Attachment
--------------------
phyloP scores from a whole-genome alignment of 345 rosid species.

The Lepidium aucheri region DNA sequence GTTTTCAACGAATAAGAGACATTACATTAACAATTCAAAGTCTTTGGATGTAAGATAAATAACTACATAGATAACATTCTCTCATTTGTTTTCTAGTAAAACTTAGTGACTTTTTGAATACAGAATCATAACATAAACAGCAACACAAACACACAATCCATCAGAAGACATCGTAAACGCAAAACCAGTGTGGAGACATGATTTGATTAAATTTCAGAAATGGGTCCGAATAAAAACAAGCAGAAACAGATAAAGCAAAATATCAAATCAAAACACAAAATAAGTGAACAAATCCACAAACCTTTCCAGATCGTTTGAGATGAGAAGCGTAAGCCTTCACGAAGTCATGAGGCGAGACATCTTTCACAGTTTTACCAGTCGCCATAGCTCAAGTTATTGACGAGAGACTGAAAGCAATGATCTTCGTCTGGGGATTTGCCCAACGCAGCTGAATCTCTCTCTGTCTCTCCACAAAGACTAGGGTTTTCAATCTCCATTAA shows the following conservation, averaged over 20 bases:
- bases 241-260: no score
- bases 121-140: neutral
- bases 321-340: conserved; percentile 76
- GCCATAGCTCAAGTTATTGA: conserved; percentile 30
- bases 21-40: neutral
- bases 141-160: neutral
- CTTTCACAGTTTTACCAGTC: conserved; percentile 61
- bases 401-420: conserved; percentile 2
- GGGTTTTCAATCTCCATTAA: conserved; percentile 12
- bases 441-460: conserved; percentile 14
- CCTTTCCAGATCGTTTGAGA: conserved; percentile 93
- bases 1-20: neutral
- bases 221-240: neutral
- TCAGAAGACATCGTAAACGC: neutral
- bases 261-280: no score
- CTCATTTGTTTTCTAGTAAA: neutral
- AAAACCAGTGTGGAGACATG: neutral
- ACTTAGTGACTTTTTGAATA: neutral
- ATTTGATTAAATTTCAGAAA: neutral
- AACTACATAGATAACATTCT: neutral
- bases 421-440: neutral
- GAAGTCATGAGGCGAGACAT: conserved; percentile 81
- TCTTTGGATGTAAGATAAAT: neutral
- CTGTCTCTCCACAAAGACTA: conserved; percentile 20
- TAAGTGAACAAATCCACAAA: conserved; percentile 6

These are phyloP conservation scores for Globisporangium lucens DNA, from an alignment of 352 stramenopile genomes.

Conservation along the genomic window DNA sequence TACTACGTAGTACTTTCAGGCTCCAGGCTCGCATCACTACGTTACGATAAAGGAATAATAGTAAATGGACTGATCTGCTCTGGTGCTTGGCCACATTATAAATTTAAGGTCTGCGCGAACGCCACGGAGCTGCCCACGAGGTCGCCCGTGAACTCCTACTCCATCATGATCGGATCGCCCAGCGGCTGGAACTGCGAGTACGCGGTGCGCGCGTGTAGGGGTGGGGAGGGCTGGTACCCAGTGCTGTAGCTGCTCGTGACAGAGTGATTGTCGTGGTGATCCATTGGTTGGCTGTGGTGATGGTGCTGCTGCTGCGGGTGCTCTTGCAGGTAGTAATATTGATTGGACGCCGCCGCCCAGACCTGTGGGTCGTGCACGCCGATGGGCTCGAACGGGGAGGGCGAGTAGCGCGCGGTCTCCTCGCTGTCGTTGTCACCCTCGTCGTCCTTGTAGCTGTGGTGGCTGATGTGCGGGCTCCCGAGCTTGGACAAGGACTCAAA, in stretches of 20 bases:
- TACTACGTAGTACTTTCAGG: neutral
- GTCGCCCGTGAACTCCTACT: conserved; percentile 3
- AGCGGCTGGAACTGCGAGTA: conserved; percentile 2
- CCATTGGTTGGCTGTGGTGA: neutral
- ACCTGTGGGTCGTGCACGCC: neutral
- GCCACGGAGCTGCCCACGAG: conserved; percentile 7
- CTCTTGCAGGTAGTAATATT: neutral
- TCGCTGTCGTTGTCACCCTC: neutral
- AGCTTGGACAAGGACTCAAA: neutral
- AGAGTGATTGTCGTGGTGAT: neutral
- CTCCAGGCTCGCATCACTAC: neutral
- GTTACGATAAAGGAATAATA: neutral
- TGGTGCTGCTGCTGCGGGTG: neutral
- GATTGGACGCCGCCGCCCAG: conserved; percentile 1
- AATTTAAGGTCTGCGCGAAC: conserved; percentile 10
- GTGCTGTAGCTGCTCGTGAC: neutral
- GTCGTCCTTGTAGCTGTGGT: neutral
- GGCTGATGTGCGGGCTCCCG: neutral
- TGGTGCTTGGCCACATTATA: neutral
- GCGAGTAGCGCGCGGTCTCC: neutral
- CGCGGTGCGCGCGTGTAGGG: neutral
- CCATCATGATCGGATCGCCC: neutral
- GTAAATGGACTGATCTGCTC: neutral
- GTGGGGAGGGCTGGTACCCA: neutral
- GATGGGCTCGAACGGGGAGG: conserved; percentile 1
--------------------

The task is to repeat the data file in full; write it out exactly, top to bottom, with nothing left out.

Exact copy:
phyloP scores from a whole-genome alignment of 345 rosid species.

The Lepidium aucheri region DNA sequence GTTTTCAACGAATAAGAGACATTACATTAACAATTCAAAGTCTTTGGATGTAAGATAAATAACTACATAGATAACATTCTCTCATTTGTTTTCTAGTAAAACTTAGTGACTTTTTGAATACAGAATCATAACATAAACAGCAACACAAACACACAATCCATCAGAAGACATCGTAAACGCAAAACCAGTGTGGAGACATGATTTGATTAAATTTCAGAAATGGGTCCGAATAAAAACAAGCAGAAACAGATAAAGCAAAATATCAAATCAAAACACAAAATAAGTGAACAAATCCACAAACCTTTCCAGATCGTTTGAGATGAGAAGCGTAAGCCTTCACGAAGTCATGAGGCGAGACATCTTTCACAGTTTTACCAGTCGCCATAGCTCAAGTTATTGACGAGAGACTGAAAGCAATGATCTTCGTCTGGGGATTTGCCCAACGCAGCTGAATCTCTCTCTGTCTCTCCACAAAGACTAGGGTTTTCAATCTCCATTAA shows the following conservation, averaged over 20 bases:
- bases 241-260: no score
- bases 121-140: neutral
- bases 321-340: conserved; percentile 76
- GCCATAGCTCAAGTTATTGA: conserved; percentile 30
- bases 21-40: neutral
- bases 141-160: neutral
- CTTTCACAGTTTTACCAGTC: conserved; percentile 61
- bases 401-420: conserved; percentile 2
- GGGTTTTCAATCTCCATTAA: conserved; percentile 12
- bases 441-460: conserved; percentile 14
- CCTTTCCAGATCGTTTGAGA: conserved; percentile 93
- bases 1-20: neutral
- bases 221-240: neutral
- TCAGAAGACATCGTAAACGC: neutral
- bases 261-280: no score
- CTCATTTGTTTTCTAGTAAA: neutral
- AAAACCAGTGTGGAGACATG: neutral
- ACTTAGTGACTTTTTGAATA: neutral
- ATTTGATTAAATTTCAGAAA: neutral
- AACTACATAGATAACATTCT: neutral
- bases 421-440: neutral
- GAAGTCATGAGGCGAGACAT: conserved; percentile 81
- TCTTTGGATGTAAGATAAAT: neutral
- CTGTCTCTCCACAAAGACTA: conserved; percentile 20
- TAAGTGAACAAATCCACAAA: conserved; percentile 6

These are phyloP conservation scores for Globisporangium lucens DNA, from an alignment of 352 stramenopile genomes.

Conservation along the genomic window DNA sequence TACTACGTAGTACTTTCAGGCTCCAGGCTCGCATCACTACGTTACGATAAAGGAATAATAGTAAATGGACTGATCTGCTCTGGTGCTTGGCCACATTATAAATTTAAGGTCTGCGCGAACGCCACGGAGCTGCCCACGAGGTCGCCCGTGAACTCCTACTCCATCATGATCGGATCGCCCAGCGGCTGGAACTGCGAGTACGCGGTGCGCGCGTGTAGGGGTGGGGAGGGCTGGTACCCAGTGCTGTAGCTGCTCGTGACAGAGTGATTGTCGTGGTGATCCATTGGTTGGCTGTGGTGATGGTGCTGCTGCTGCGGGTGCTCTTGCAGGTAGTAATATTGATTGGACGCCGCCGCCCAGACCTGTGGGTCGTGCACGCCGATGGGCTCGAACGGGGAGGGCGAGTAGCGCGCGGTCTCCTCGCTGTCGTTGTCACCCTCGTCGTCCTTGTAGCTGTGGTGGCTGATGTGCGGGCTCCCGAGCTTGGACAAGGACTCAAA, in stretches of 20 bases:
- TACTACGTAGTACTTTCAGG: neutral
- GTCGCCCGTGAACTCCTACT: conserved; percentile 3
- AGCGGCTGGAACTGCGAGTA: conserved; percentile 2
- CCATTGGTTGGCTGTGGTGA: neutral
- ACCTGTGGGTCGTGCACGCC: neutral
- GCCACGGAGCTGCCCACGAG: conserved; percentile 7
- CTCTTGCAGGTAGTAATATT: neutral
- TCGCTGTCGTTGTCACCCTC: neutral
- AGCTTGGACAAGGACTCAAA: neutral
- AGAGTGATTGTCGTGGTGAT: neutral
- CTCCAGGCTCGCATCACTAC: neutral
- GTTACGATAAAGGAATAATA: neutral
- TGGTGCTGCTGCTGCGGGTG: neutral
- GATTGGACGCCGCCGCCCAG: conserved; percentile 1
- AATTTAAGGTCTGCGCGAAC: conserved; percentile 10
- GTGCTGTAGCTGCTCGTGAC: neutral
- GTCGTCCTTGTAGCTGTGGT: neutral
- GGCTGATGTGCGGGCTCCCG: neutral
- TGGTGCTTGGCCACATTATA: neutral
- GCGAGTAGCGCGCGGTCTCC: neutral
- CGCGGTGCGCGCGTGTAGGG: neutral
- CCATCATGATCGGATCGCCC: neutral
- GTAAATGGACTGATCTGCTC: neutral
- GTGGGGAGGGCTGGTACCCA: neutral
- GATGGGCTCGAACGGGGAGG: conserved; percentile 1